Hip-Hop’s Sub Genres, Defined

Hip-Hop can’t truly grow without acknowledging its many different styles. Same goes for those writing about it too. — Pro

With Hip-Hop, like with other music genres, there’s always something for someone out there. You may not enjoy the infectious melody of Young Thug, but appreciate the technical prowess of MF DOOM. You may not rock out to Tech N9ne but find yourself enjoying the southern alternative sound of Yelawolf. Despite all that, all of these artists have one thing in common: Hip-Hop. Sadly, oversimplification within the genre has stalled the conversation for too long.

I’m personally guilty of ignoring artists in the past if they didn’t fit perfectly into what I viewed as a Hip-Hop artist. Basically, if there was nary a complex rhyme scheme in your artist’s repertoire…I’m not listening.

Elitist is what they call it.

I’ve grown a great deal since those days and have a deeper understanding of music and how I wish to write about it. There are objective (and respectfully subjective) ways to discuss music and, when you recognize that, you can find something dope about any style. One of our first goals when putting this site and crew together was having a definitive list of sub-genres for Hip-Hop. It took some time, but it’s finally here.

~The list below was curated by the collective I.D.N. Team


Trap

  • Mumble Rap
  • Drill

Example(s): Young Jeezy — Thug Motivation 101 (Intro) // Future — “March Madness” // T.I. — “Rubber Band Man” // Gucci Mane — “Trap House”

Emcee

  • Backpacker
  • Nerd Core
  • Conscious
  • Battle Rap

Example(s): Common — “It’s Your World” // Tech N9ne ft. Eminem & Krizz Kaliko — “Speedom” // Rum Nitty vs Ave // Noname — “Yesterday”

Alternative

Example(s): Tyler, The Creator — “IFHY” // Travis Scott ft. Kendrick Lamar — “goosebumps” // Kendrick Lamar — “i”

Southern

Example(s): Big K.R.I.T. — “Soul Food” // Outkast — “Aquemini” // Master P — “Make Em Say” // Lil Wayne — “Go DJ”

Harping

Harping is a portmanteau of harmonizing and rapping. Used by rappers who can’t necessarily sing but can use rhythms to accentuate their harmonizing. The reciprocal of the crooners. — A.J.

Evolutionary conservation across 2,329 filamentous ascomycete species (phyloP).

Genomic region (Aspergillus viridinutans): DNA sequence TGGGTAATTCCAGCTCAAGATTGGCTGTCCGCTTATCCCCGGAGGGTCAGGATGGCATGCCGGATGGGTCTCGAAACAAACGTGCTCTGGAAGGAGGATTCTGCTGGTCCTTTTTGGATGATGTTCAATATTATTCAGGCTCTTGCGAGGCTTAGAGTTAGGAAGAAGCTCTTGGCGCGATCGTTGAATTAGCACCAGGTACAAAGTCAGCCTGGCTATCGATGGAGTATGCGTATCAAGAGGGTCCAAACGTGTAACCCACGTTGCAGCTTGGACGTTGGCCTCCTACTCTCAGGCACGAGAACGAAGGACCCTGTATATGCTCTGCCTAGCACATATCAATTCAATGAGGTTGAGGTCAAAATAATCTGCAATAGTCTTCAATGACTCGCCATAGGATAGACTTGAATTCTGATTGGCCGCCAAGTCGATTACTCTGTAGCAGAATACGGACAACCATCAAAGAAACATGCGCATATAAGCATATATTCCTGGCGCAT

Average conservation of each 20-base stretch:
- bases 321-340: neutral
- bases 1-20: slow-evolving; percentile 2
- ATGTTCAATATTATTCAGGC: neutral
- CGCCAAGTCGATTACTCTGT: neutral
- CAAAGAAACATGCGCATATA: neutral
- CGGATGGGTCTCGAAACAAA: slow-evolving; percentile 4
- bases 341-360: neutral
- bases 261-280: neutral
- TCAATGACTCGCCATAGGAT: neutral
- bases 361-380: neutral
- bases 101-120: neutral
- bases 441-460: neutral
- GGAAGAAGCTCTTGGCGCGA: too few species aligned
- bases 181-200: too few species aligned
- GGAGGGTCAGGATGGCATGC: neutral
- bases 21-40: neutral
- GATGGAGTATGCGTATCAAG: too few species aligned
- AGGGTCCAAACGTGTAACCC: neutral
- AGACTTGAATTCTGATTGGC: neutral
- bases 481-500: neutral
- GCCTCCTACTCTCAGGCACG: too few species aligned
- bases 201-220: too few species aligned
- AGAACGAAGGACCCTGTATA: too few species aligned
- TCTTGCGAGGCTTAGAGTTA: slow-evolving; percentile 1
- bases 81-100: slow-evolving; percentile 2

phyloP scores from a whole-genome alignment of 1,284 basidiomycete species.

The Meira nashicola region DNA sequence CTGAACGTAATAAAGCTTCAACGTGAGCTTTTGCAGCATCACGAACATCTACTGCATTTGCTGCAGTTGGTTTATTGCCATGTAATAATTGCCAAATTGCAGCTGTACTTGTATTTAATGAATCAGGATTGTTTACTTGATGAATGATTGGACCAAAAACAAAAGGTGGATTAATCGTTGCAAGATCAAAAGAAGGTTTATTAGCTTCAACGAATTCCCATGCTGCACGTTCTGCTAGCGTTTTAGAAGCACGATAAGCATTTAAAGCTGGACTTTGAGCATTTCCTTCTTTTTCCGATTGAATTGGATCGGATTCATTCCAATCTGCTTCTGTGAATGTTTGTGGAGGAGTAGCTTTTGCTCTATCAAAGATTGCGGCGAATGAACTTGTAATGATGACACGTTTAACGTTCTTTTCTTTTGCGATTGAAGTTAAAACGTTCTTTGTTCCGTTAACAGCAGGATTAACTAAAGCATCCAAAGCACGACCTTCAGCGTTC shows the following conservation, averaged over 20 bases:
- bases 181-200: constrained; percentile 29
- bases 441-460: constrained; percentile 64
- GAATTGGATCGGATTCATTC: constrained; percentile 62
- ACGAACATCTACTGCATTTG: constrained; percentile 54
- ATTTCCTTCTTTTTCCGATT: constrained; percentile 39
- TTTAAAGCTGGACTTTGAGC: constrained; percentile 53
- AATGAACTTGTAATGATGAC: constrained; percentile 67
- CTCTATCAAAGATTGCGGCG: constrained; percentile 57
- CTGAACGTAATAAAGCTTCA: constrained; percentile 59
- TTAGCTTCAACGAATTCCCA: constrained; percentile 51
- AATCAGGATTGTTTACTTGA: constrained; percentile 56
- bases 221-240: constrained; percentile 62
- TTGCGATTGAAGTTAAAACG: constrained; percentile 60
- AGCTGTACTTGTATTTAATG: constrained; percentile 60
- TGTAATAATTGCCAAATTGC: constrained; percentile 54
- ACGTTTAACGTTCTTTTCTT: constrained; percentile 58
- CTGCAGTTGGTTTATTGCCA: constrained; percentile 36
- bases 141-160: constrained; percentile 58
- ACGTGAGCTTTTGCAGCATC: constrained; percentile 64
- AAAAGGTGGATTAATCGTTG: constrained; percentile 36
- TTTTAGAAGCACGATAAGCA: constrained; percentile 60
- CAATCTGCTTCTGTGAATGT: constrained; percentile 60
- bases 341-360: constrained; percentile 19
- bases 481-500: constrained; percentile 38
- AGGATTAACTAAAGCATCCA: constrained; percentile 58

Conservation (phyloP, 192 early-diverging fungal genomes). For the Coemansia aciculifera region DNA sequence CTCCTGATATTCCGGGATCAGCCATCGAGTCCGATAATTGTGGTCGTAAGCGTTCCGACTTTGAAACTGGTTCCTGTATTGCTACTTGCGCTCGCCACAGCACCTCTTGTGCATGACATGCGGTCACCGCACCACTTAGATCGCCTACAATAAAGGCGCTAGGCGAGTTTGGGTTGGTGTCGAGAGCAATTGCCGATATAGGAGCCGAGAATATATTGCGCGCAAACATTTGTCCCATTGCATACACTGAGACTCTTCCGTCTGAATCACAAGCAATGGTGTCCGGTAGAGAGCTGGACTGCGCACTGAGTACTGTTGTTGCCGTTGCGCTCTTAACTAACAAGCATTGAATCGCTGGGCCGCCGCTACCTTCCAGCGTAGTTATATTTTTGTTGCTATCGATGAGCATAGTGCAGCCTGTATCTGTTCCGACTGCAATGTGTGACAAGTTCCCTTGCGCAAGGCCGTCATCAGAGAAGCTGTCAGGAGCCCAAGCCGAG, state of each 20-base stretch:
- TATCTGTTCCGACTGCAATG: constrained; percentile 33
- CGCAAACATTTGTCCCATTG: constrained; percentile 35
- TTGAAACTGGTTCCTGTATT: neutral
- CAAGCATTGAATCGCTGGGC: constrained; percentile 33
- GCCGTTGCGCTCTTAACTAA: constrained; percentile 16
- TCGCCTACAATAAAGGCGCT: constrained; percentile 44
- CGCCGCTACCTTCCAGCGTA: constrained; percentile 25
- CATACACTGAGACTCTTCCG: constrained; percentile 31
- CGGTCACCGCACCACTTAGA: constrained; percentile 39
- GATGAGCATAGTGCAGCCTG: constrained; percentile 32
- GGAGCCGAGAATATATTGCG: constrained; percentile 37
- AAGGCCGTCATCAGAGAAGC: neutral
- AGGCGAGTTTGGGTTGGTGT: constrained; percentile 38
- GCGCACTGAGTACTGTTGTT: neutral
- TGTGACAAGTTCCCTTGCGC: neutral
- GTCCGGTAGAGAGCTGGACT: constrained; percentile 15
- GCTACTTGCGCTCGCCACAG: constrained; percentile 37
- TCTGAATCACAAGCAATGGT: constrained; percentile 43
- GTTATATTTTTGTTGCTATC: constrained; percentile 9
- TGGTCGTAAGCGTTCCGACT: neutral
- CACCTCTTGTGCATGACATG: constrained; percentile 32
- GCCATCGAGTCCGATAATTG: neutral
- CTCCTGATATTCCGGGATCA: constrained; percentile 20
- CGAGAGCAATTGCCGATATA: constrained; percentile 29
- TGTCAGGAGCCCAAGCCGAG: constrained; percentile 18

Example(s): Mac Miller ft. Miguel — “Weekend” // Nelly — “E.I.”

Crooner

Example(s): Anderson .Paak — “Come Down” // Nate Dogg — “Never Leave Me Alone”

Gangster

Example(s): Jay Rock — “Easy Bake” // 50 Cent — “Many Men” // Vince Staples — “Norf Norf”

Pop

Example(s): Missy Elliot — “Gossip Folk” // Drake — “Hold On, We’re Going Home” // T-Pain — “Freeze”

R&B

  • Soul
  • Contemporary
  • Funk
  • Neo-Soul

Example(s): Tigallero — “It’s So Easy” // Beyonce — “Sorry” // BJ The Chicago Kid ft. Chance The Rapper & Buddy— “Church” // SZA — “Babylon”

Old School

This classification is a bit different for us. It includes sub-genres that are no longer active. This area serves as a reminder to why sub-genres are important so that we don’t lose anymore artists or styles due to a change in popularity.— A.J.

There are artists that still incorporate a couple of these into their sound. Rae Sremmurd (Crunk, Ring Tone) and Rick Ross (Mafioso) for example. — Pro

  • Crunk
  • Snap
  • Mafioso
  • Native Tongues
  • New Jack Swing
  • Bounce
  • Ring Tone

~ The branches beneath the sub-genres are not all that are recognized; just a few of the options inspired by its home sub-genre.


This list is a step forward but still allows for more growth. It will frame how we cover Hip-Hop here on I.D.N, but this is an evolution for writers as well as readers. Let’s push the conversation forward, together.